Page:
Much has been written about the historically convenient and politically fluid concept of a national security threat. Recent FOIAs filed by MIT researcher Ryan Shapiro on the FBI’s assessment of Nelson Mandela and the ANC‘s role in defeating the apartheid government of South Africa have reminded the collective consciousness that Mandela,this beloved figure whose funeral was attended by the leaders of the free world, was once deemed a terrorist by those very governments, the ANC being removed from the State Department’s terrorist organisation list only in 2008. That Mandela later became a head of state in his own right, reaching the high office after a democratically held election changed the US vision – to the point of the FBI suspecting Mandela would then, in turn, be a victim of terrorism. Would anyone today consider Mandela’s fight less than honourable? Would anyone condemn sternly the actions of the ANC before his rise to power as a people oppressed under state authority based on race? Because the very concept of self-determination implies and involves a rejection of the authority in place, to the point of removing it by force if necessary to install a form of governance that pleases the population, acts of terrorism are often perceived as political violence against the state apparatus itself, the civilian casualties being collateral to the point being made that the authority itself isn’t legitimate. The necessity invoked by the state to protect itself from terrorism is in turn invoked by the fighters to express their will for freedom. The labeling of terrorism, therefore, is a political accusation of the state against which it is aimed: this authority isn’t legitimate and is oppressive. Considering Mandela a terrorist, at the time, meant supporting the apartheid regime of South Africa against an insurgency hell-bent on destroying the status quo.

Do you want… John Brennan to define terrorism? (Reuters)

 

Maintenance of the international standstill

Yet, despite this acknowledgement that crimes of occupation, crimes of aggression, and state corruption are causes of political violence, international bodies of law, by treaty or doctrine, never define terrorism. An interesting passage is the preface to the 1998 International Covenant on Terrorist Bombings recalling the UN General Assembly resolution 49/60 of 9 December 1994 on Measures to Eliminate Terrorism; Article I (3),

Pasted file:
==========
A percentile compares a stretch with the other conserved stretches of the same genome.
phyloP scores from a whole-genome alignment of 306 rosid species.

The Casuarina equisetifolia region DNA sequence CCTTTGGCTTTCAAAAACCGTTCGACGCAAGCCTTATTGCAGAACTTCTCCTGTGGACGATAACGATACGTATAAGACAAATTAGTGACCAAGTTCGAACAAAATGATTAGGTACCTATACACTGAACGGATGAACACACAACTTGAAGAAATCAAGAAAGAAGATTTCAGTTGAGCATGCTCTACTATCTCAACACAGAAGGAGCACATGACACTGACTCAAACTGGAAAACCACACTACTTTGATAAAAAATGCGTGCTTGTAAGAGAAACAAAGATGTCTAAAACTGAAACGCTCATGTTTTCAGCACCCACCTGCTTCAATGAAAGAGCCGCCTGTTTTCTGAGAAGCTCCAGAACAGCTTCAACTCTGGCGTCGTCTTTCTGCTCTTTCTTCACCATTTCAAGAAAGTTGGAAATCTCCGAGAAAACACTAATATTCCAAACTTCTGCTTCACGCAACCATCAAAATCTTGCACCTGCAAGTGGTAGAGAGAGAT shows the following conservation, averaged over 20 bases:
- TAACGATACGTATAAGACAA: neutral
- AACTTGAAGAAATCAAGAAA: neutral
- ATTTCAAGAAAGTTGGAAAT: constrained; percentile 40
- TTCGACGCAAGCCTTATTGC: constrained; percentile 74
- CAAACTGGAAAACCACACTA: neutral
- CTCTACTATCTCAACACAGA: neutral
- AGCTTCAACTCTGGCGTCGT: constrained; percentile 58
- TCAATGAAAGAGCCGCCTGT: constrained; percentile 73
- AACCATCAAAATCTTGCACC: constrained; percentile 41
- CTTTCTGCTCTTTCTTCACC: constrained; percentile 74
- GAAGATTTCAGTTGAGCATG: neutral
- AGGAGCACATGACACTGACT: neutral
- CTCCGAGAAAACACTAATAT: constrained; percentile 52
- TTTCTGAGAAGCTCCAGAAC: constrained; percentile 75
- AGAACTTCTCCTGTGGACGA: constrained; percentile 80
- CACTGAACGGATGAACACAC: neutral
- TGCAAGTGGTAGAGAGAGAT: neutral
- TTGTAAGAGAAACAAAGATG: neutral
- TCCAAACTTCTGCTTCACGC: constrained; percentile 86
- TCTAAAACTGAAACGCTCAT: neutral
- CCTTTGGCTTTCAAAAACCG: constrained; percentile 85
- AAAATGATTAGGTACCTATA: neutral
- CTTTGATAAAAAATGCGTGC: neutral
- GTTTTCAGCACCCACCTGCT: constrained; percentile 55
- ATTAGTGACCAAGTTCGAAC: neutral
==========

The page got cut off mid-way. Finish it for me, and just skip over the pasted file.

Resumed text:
Criminal acts intended or calculated to provoke a state of terror in the general public, a group of persons or particular persons for political purposes are in any circumstance unjustifiable, whatever the considerations of a political, philosophical, ideological, racial, ethnic, religious or any other nature that may be invoked to justify them.

As the first UN Special Rapporteur on human rights while countering terrorism, Martin Scheinin, explained in a 2006 report, this intentional vagueness on the part of international bodies not to define terrorism leaves it up to the states themselves to provide a definition according to what is the threat they perceive to their own apparatus. Inevitably, however, this leads a state-sponsored definition of terrorism not in regards to the fear it provokes in the population the state is supposed to protect, but within the authority itself, therefore opening the door to the legitimization of tyrannical regimes labeling their opposition “terrorism”, as opposed to the right to self-determination under oppression.

Calls by the international community to combat terrorism, without defining the term, can be understood as leaving it to individual States to define what is meant by the term. This carries the potential for unintended human rights abuses and even the deliberate misuse of the term. Besides situations where some States resort to the deliberate misuse of the term, the Special Rapporteur is also concerned about the more frequent adoption in domestic anti-terrorism legislation of terminology that is not properly confined to the countering of terrorism. Furthermore, there is a risk that the international community’s use of the notion of “terrorism”, without defining the term, results in the unintentional international legitimization of conduct undertaken by oppressive regimes, through delivering the message that the international community wants strong action against “terrorism” however defined.

The rest of the report addresses the key issue: we know what terrorism is not. We are not sure exactly what it is. Proscription of terrorism conduct refers to the act itself, and led to a partially satisfying treaty – the 1998 Covenant on Terrorist Bombings. This is only part of what terrorism can represent to a nation or a region. But if we do not know what it is, it is difficult to legally justify that terrorism is set apart from the rest of criminal offences within domestic law.